Millions of sharks, rays, and skates are accidentally killed every year as bycatch within the global fishing industry—an especially staggering number when considering that a quarter of all those species are currently considered endangered. Previously, fishers could do very little to discourage the predators from going after the longline bait meant for intended targets like tuna, but a simple and ingenious new technology is showing huge promise in finally changing course. Highlighted via a study published earlier today in Current Biology, a small device dubbed SharkGuard recently decreased the number of unintended shark catches by as much as 90 percent through exploiting one of the animals’ most impressive senses.
The premise behind SharkGuard is relatively simple, but extremely effective: the device is essentially a small, localized electric pulse emitter attached alongside longline lure bait. As fishers draw their many lines through the ocean waters, the invention shoots out an electric field that discourages sharks, rays, and similar predators who hunt primarily through electroreceptors located in their snouts, known as ampullae of Lorenzini. While unpleasant to the sharks, the charges don’t seem to bother tuna much at all.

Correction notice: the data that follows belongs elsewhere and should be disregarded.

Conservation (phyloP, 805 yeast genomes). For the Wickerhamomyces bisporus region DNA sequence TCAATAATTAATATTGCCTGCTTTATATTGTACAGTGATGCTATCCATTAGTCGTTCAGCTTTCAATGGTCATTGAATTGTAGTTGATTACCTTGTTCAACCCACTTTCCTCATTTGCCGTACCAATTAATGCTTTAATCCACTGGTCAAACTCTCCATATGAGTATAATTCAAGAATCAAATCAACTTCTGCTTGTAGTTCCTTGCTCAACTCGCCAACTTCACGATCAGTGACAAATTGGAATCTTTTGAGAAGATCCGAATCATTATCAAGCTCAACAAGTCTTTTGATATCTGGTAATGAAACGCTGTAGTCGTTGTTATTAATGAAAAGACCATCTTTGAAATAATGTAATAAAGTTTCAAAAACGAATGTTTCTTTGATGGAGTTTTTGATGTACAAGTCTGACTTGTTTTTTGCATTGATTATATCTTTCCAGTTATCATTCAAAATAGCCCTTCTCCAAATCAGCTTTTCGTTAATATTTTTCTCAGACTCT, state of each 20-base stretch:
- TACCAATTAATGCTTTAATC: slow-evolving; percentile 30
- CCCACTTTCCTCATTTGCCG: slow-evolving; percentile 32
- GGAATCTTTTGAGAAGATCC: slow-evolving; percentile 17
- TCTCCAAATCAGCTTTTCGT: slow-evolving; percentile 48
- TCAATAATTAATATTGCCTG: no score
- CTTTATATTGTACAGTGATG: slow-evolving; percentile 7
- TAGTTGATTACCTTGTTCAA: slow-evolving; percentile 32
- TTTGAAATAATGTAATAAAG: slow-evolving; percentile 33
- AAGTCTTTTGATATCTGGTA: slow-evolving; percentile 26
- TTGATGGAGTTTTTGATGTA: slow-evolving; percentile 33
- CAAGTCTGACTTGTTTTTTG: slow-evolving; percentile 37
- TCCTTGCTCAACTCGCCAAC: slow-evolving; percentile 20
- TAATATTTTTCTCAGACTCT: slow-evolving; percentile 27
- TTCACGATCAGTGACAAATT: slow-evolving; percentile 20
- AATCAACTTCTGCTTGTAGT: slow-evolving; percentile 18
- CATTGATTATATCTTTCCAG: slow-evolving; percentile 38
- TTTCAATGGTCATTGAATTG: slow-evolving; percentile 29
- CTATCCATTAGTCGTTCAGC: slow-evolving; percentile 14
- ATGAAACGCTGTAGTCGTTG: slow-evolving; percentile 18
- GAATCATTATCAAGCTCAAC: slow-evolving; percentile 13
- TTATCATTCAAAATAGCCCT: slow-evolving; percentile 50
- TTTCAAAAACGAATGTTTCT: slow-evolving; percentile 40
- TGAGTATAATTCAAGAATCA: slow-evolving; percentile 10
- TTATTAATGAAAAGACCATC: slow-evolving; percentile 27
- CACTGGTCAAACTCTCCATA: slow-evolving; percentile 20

According to the new study, two fishing boats went on a total of 11 trips off the coast of southern France last year, during which they used 22 longlines deployed with over 18,000 hooks. The resulting hauls showed 91 percent fewer sharks and 71 percent fewer rays, while tuna harvests were barely affected by the SharkGuard additions. Although each SharkGuard currently requires frequent battery recharges and a set of 2,000 costs around $20,000, researchers are currently working to improve the charge times. But when it comes to large-scale commercial tuna harvesting budgets, $20K is, well, relatively small fish.
In the near future, scaling up SharkGuard availability could have an extremely dramatic and near immediate effect on reversing an unnecessary, destructive byproduct of commercial fishing. Until then, keep an eye on those great white shark counts off US coasts—more of them is a good thing, actually.